What is disruption, when is it a good idea, and what do you do when it happens to you? We illustrate five principles of disruptive strategy based on our analysis of the telecoms and adjacent markets over the past eight years. The analysis covers both principles of creating and defending against disruption.
Verizon and Comcast have invested in high bandwidth fibre and cable networks, whereas AT&T has until recently focused on U-Verse, an IPTV play. Which strategy is winning out and why? The answer is surprising and may transform the US and other markets, and there are parallels with Apple and Samsung’s ‘deep value’ strategies of investing in assets that are hard to replicate.
The latest results for Telefonica are grim, showing a 12% y-o-y revenue decline, following Orange and Deutsche Telekom’s 4% drops. This signals unequivocally that transformation is now a necessity not a luxury for European operators – and the rest of the world is not far behind. Longer term recovery is possible but not a certainty – what are the key steps? (May 2014, Foundation 2.0, Executive Briefing Service, Telco 2.0 Transformation Stream.)
Enterprise Mobility Framework December 2013
In this new report based on Telco 2.0 Transformation Index analysis we compare Vodafone’s competitive positioning with another European-centric multi-national, Telefonica. The results are surprising and instructive, showing that Vodafone faces substantial challenges if it is to grow in the foreseeable future.
Albeit pioneering, Telefonica’s Digital business unit as was lacked focus and combined too many clashing cultures and incompatible businesses. Our latest analysis sees the change as ‘the end of the beginning’ for Telefonica’s Telco 2.0 services, and summarises lessons for all players implementing strategic transformation.
Operators face difficult choices on the best way to change their business models. In this note we analyse the approaches taken by AT&T, Verizon, Ooredoo, Singtel and Telefonica, extrapolate the options for all carriers, and offer a framework to help managers define the right new business model goal for their organisation.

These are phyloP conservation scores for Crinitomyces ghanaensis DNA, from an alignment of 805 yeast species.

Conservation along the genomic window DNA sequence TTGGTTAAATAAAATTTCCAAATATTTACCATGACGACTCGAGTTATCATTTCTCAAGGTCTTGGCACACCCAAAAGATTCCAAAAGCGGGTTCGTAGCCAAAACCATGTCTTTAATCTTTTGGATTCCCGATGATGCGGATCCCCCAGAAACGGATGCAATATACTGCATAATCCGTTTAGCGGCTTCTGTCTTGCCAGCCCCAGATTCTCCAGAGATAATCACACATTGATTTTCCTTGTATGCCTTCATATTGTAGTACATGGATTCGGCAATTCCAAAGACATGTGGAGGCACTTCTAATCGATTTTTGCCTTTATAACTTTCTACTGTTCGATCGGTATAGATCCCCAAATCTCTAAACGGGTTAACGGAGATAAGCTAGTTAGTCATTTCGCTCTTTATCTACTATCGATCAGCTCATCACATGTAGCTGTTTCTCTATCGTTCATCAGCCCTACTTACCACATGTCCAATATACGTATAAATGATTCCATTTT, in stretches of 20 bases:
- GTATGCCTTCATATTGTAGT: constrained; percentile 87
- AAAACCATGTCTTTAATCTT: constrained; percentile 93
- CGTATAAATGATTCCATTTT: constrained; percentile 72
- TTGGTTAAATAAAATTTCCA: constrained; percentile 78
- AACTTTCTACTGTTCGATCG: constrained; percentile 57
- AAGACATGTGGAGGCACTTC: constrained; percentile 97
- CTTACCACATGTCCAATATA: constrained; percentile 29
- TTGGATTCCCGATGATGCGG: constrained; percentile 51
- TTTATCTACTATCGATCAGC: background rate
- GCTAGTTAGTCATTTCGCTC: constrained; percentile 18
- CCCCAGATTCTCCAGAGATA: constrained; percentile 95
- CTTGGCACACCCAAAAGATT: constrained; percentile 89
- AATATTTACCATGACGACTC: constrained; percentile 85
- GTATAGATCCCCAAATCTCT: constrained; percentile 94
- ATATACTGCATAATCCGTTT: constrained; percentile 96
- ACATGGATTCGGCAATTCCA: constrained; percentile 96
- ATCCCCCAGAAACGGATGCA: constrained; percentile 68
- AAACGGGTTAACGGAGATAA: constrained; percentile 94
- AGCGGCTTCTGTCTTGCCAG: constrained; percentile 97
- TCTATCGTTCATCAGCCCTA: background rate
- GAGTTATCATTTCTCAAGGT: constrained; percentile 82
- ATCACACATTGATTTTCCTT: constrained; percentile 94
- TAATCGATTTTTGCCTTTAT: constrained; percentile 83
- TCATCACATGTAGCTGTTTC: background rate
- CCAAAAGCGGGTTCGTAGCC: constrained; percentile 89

So Facebook is buying the mobile IM app WhatsApp for $19bn including $4bn in cash, and WhatsApp is launching a voice service. Why, and what are the consequences and lessons for telcos and others?
Disruption is taking place across the voice and messaging space – not just with telcos. Established vendors and de facto technology standards are also being challenged. For example, Cisco, the market leader in enterprise telephony, finds itself being disrupted in key markets by other vendors offering more horizontally integrated solutions. This report provides an overview and insight into a number of vendors and technologies in the voice and messaging markets, including telco platforms and services, and LTE, RCSe, and WebRTC. Three telco case studies (Vodafone, Telefonica and AT&T) are also provided, examining their activities, products and results.
How Sprint’s necessary shutdown of Nextel turned into a commercial disaster, losing valuable customers, reputation, and market share. Our analysis shows that amdist the drama of the Softbank deal and the complexity of a major network upgrade, SMB customer needs were neglected, and its competitors (VZW, AT&T and T-Mobile) stepped smartly in.